VANCOUVER (NEWS 1130) – The real estate market in Metro Vancouver appears to have cooled to the point experts aren’t as worried about the bubble bursting.
According to the Canada Mortgage and Housing Corporation, the region’s housing market has dropped from a high degree of vulnerability to a moderate one for the first time since 2016.
“While home price growth over the past few years significantly outpaced local income growth, these imbalances have narrowed based on growth in economic fundamentals and lower home prices in different segments of the resale market,” Senior Specialist Eric Bond explains.
What this means is the market is at less risk of a sudden drop, or disrupting the economy, which isn’t a bad thing.
“Fundamentally, we’d rather have the slow decline over multiple years than, sort of, some rapid, really disruptive drop,” real estate expert Tsur Somerville with UBC’s Sauder School of Business explains.
However, a slow decline also means housing prices won’t match average incomes for awhile.
“Expensive Westside homes have come down the most, and suburban condos have come down the least,” he notes.
“The biggest risk in Vancouver — for quite some time — is a correction in housing prices because they’re so unaffordable,” Somerville adds.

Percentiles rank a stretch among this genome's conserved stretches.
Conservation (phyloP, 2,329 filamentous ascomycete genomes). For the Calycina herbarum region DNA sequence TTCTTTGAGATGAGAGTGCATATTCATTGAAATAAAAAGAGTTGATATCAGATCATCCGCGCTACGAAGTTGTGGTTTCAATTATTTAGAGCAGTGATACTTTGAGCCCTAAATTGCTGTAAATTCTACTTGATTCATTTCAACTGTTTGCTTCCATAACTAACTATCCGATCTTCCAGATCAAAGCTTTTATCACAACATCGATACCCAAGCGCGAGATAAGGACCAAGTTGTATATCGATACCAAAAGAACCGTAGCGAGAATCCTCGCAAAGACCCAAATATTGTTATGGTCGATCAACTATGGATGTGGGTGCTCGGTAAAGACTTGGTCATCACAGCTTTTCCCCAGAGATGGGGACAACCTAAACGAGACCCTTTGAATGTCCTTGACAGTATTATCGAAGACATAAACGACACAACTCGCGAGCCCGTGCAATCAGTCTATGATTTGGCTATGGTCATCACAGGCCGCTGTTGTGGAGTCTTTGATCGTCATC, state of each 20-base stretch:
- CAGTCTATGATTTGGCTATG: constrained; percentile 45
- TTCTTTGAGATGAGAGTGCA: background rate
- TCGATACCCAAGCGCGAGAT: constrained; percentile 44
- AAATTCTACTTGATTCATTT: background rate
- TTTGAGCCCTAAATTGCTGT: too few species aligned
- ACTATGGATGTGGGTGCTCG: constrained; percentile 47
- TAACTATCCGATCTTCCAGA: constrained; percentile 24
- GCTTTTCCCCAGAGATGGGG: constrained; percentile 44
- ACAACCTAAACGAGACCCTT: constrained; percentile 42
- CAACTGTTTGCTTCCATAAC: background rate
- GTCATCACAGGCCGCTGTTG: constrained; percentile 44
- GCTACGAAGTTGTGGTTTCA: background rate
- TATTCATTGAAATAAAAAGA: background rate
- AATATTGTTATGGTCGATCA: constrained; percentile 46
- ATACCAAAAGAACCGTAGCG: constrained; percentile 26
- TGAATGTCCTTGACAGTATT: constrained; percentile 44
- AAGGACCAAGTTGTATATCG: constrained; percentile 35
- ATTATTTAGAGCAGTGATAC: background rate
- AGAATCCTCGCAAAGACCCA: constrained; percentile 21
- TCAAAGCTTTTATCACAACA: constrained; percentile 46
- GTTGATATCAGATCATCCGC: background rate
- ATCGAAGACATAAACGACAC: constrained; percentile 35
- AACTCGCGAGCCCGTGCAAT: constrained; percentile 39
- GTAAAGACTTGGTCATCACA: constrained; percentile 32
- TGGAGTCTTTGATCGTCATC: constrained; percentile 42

Elsewhere in B.C., the CMHC notes Victoria’s market is at a high risk, but how fast prices are going up and over evaluation are seeing some improvements.
Meantime, a moderate degree of vulnerability remains at the national level, but imbalances between house prices and housing market fundamentals have narrowed over the past year while certain markets are at higher risk.
It says Toronto, Hamilton and Victoria continue to have a high degree of vulnerability, but overheating, price acceleration and overvaluation show signs of abating in all three markets.
Edmonton, Calgary, Saskatoon, Regina and Winnipeg have moderate vulnerability, but evidence of overbuilding remains.
Ottawa, Quebec City, Halifax, St. John’s, N.L., Montreal, Moncton, N.B., all have low overall vulnerability, but overheating persists in Montreal and Moncton.